Digital and mobile media to drive growth
PwC report makes for gloomy reading otherwiseLONDON -- Digital and mobile media will drive the bulk of growth in the entertainment and media sectors in the U.K. during the next four years, but will be not be enough to plug the gap left by a decline in revenue from traditional media, according to research published Tuesday by PricewaterhouseCoopers.
The data on the effect of the recession on the U.K.'s media, entertainment and advertising sectors predicts that even by 2013 the overall U.K. advertising market will still be $3 billion below the market high of 2007 levels.
The research warns that 2009-10 will continue to be hit by tough market conditions, and predicts that even the fast-growing internet advertising sector will contract by 3.2% in 2009-10, while television advertising revenue will be down 10.5% by the end of next year.
By 2011-13 TV advertising revenue is predicted to be growing by 3.4% while wireless and mobile revenue is projected to be up by 11.5%.
"The combination of a global recession and the structural shift towards digital platforms has accelerated the decline of some traditional media," says report author and PwC partner David Lancefield.
"The considerable growth in digital usage and revenues will not plug the gap left behind over the next few years," he added.
PWC's research found that U.K. advertising companies have born the brunt of the media recession, suffering a 50% increase in insolvencies over the last year compared to a 40% year-on-year increase in insolvencies from publishing companies and a 25% increase in film and television company bankruptcies, with smaller companies in each sector hit disproportionately hard.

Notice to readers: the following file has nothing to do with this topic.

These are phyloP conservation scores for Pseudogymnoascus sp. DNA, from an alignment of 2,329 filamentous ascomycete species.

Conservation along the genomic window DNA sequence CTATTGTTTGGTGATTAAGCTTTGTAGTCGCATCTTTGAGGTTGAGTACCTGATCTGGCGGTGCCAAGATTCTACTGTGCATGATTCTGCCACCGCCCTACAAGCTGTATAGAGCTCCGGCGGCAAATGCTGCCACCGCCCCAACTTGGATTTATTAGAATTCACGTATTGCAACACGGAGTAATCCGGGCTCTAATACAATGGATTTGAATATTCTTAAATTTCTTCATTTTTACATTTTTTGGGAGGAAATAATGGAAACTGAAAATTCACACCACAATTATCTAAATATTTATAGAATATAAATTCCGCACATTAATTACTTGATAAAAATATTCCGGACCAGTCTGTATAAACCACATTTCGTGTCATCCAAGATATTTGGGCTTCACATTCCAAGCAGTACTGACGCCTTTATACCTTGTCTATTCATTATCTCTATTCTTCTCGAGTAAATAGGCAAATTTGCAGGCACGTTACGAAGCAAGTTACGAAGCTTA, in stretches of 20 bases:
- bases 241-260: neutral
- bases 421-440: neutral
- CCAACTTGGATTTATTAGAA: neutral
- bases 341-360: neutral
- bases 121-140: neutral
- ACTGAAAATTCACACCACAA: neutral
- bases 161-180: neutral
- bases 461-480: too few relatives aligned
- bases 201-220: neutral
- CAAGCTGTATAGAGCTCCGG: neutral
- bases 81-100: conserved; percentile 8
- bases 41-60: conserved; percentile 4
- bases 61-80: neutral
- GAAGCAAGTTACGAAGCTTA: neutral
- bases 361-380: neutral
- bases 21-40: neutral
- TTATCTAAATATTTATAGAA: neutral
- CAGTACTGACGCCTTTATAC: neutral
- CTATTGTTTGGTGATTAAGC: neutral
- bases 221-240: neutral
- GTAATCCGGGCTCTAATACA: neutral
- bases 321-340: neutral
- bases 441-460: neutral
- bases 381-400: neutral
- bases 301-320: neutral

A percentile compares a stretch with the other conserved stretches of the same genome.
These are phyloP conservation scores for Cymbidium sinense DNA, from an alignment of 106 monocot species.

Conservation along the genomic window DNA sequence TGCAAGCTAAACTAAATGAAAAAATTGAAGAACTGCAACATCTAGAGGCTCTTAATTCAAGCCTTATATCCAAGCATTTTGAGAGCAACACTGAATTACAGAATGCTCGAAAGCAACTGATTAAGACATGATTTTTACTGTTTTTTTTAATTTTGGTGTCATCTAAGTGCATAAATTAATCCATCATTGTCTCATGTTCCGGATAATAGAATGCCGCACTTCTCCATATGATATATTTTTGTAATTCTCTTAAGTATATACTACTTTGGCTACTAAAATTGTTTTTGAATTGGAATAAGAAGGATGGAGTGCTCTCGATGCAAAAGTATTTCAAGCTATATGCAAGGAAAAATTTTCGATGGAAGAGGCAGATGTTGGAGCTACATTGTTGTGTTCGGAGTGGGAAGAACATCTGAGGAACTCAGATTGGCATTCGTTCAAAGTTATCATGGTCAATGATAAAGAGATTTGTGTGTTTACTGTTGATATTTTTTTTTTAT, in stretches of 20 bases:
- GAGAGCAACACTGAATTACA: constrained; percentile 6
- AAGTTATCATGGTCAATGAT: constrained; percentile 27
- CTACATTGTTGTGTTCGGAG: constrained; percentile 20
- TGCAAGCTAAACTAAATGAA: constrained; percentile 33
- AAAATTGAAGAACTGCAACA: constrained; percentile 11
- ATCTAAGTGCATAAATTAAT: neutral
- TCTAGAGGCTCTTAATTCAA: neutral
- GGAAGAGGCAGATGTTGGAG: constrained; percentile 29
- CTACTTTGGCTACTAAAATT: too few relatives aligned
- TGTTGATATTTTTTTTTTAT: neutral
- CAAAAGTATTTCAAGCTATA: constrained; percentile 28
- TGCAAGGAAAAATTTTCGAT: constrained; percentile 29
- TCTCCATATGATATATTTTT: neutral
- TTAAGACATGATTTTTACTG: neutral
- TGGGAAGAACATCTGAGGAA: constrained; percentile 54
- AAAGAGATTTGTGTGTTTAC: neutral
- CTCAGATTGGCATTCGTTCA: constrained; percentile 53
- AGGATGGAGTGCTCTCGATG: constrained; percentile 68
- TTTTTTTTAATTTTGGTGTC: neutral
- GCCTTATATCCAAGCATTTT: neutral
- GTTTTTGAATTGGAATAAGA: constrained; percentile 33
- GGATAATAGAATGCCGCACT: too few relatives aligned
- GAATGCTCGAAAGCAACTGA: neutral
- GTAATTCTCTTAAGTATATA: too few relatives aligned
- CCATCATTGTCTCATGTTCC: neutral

The rate of insolvencies peaked in the first three months of the year, but in the second quarter the rates fell. Since 2007 352 U.K. advertising companies have ceased to operate, closely followed by 317 insolvencies in publishing and 264 television and film companies.
"In the main, we are seeing small advertising companies slide into insolvency," Lancefield said. "The contraction in advertising budgets is hurting all companies but currently picking off the small independents that do not have deep pockets or the ability to diversify."
Both advertising and TV/film insolvencies peaked in the first quarter of 2009 with 68 and 22 collapses respectively as the cyclical downturn hit hard.
"TV, film and advertising companies rely on a healthy stream of work coming through the door, with a long lead time from story board to screen," Lancefield said. "Any extended pauses between contracts, or reduction in budgets in the current climate, could mean the lights go out."